Here’s the latest reader question, along with my reply!
Sarah asks: Environmentalists want us to conserve water. But they force us to use ethanol gas from corn. How much water is used to make a gallon of ethanol gas? Farmers need to water the corn, transport it to the plant to magically turn it into fuel. Seems like it wastes a lot of water in the process or does converting oil to gas require the same or more water?
My reply: Amen, Sarah. There is also food wastage. For humans and livestock. Food – corn (and other crops) diverted from livestock feed to feed ethanol stills. Which raises the cost of human food (beef, etc.).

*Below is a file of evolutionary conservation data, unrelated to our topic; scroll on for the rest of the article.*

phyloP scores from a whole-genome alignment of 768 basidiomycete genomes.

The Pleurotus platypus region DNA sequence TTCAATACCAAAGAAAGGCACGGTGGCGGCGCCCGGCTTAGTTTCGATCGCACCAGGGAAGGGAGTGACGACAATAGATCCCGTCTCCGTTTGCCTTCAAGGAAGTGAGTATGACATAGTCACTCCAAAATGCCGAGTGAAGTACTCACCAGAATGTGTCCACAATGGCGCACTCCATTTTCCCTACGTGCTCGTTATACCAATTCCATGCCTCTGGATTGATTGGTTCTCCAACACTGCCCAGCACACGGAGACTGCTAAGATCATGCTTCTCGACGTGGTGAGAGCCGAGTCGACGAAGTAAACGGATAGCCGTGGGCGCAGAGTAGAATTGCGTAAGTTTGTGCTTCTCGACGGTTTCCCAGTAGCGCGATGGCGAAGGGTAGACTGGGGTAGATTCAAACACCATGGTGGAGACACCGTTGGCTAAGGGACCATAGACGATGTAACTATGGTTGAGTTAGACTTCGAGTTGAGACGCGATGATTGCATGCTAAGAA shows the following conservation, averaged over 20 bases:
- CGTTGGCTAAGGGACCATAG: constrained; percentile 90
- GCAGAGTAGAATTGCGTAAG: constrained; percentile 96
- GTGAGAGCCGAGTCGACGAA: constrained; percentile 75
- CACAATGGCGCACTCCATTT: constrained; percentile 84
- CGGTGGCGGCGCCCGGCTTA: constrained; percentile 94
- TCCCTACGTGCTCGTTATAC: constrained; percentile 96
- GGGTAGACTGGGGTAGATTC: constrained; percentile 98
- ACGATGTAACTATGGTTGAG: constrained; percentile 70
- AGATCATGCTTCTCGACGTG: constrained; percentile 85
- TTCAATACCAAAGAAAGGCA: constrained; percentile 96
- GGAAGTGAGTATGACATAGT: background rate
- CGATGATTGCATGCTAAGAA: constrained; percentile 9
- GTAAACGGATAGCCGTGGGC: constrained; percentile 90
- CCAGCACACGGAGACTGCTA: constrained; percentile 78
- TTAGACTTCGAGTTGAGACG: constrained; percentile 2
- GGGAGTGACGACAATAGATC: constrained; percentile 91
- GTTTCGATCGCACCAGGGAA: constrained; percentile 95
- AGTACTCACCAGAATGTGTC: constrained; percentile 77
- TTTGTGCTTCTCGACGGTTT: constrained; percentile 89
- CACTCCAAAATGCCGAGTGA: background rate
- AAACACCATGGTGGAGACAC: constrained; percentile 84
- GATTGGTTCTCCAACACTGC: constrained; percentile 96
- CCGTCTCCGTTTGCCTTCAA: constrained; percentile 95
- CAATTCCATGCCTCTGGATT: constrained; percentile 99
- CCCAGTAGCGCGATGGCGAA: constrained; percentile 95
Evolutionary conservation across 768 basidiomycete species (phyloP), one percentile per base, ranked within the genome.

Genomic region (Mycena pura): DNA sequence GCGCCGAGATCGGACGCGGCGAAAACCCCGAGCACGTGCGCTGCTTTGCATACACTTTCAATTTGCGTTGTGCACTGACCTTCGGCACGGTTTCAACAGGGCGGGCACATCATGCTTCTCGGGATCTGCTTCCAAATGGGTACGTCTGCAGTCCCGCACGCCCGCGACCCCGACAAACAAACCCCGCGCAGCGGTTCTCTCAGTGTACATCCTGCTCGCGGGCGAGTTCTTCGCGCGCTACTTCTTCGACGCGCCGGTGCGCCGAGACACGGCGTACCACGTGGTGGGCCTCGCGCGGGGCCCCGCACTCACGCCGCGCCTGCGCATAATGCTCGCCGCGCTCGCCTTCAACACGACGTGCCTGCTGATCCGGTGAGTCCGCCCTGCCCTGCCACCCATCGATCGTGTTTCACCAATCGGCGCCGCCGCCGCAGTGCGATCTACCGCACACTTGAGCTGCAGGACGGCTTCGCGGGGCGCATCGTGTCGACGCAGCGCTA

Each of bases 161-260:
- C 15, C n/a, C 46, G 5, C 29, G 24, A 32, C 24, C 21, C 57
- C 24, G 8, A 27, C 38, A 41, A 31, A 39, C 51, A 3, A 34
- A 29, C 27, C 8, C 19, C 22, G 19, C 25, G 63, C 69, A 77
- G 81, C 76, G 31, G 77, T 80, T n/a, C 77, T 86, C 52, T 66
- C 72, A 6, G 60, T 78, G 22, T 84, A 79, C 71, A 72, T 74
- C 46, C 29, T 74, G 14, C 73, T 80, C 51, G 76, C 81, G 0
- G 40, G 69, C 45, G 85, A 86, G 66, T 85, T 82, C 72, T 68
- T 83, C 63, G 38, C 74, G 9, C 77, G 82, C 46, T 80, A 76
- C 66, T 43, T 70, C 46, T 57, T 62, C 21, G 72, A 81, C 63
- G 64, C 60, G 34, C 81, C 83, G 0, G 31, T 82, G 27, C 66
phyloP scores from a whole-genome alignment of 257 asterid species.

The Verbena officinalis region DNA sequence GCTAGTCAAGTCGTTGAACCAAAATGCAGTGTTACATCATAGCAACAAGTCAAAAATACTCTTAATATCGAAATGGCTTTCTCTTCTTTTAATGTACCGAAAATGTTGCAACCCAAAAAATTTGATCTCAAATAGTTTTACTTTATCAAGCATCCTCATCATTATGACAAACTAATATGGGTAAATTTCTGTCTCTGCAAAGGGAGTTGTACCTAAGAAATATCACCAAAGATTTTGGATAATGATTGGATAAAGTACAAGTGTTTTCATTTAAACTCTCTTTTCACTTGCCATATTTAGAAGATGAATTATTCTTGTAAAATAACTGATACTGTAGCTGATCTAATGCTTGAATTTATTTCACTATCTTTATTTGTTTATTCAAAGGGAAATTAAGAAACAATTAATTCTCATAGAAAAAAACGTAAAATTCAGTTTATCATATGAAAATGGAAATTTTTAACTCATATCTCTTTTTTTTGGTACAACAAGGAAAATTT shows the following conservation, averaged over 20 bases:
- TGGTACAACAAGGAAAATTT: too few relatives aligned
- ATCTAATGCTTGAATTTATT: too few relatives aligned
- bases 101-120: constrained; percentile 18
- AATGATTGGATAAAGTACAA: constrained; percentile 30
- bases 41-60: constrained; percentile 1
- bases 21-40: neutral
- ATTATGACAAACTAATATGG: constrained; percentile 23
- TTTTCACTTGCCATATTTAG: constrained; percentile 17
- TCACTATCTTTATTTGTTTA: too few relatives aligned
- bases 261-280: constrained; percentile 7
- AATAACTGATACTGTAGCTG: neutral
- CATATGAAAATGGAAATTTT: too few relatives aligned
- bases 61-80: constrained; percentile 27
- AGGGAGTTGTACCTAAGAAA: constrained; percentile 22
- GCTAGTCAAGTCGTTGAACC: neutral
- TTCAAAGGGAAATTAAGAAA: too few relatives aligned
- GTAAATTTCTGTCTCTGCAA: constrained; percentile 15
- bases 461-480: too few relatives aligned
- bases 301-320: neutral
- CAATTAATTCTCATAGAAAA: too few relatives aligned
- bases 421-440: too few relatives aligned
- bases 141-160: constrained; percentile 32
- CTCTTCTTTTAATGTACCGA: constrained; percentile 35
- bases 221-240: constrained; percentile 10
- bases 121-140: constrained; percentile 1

Ethanol also adds water . . . to our gas. Alcohol attracts water, which causes problems in fuel systems, such as accelerating rust inside metal fuel lines and tanks (if steel). It is a particularly big problem with boat engines but also generally.
And these problems are all the result of the force-feeding of ethanol. If there were no “renewable fuels” mandate, there would be virtually no natural market for ethanol. Which of course is why those who profit unnaturally from ethanol aggressively push for and defend the mandate.
As always, follow the money!
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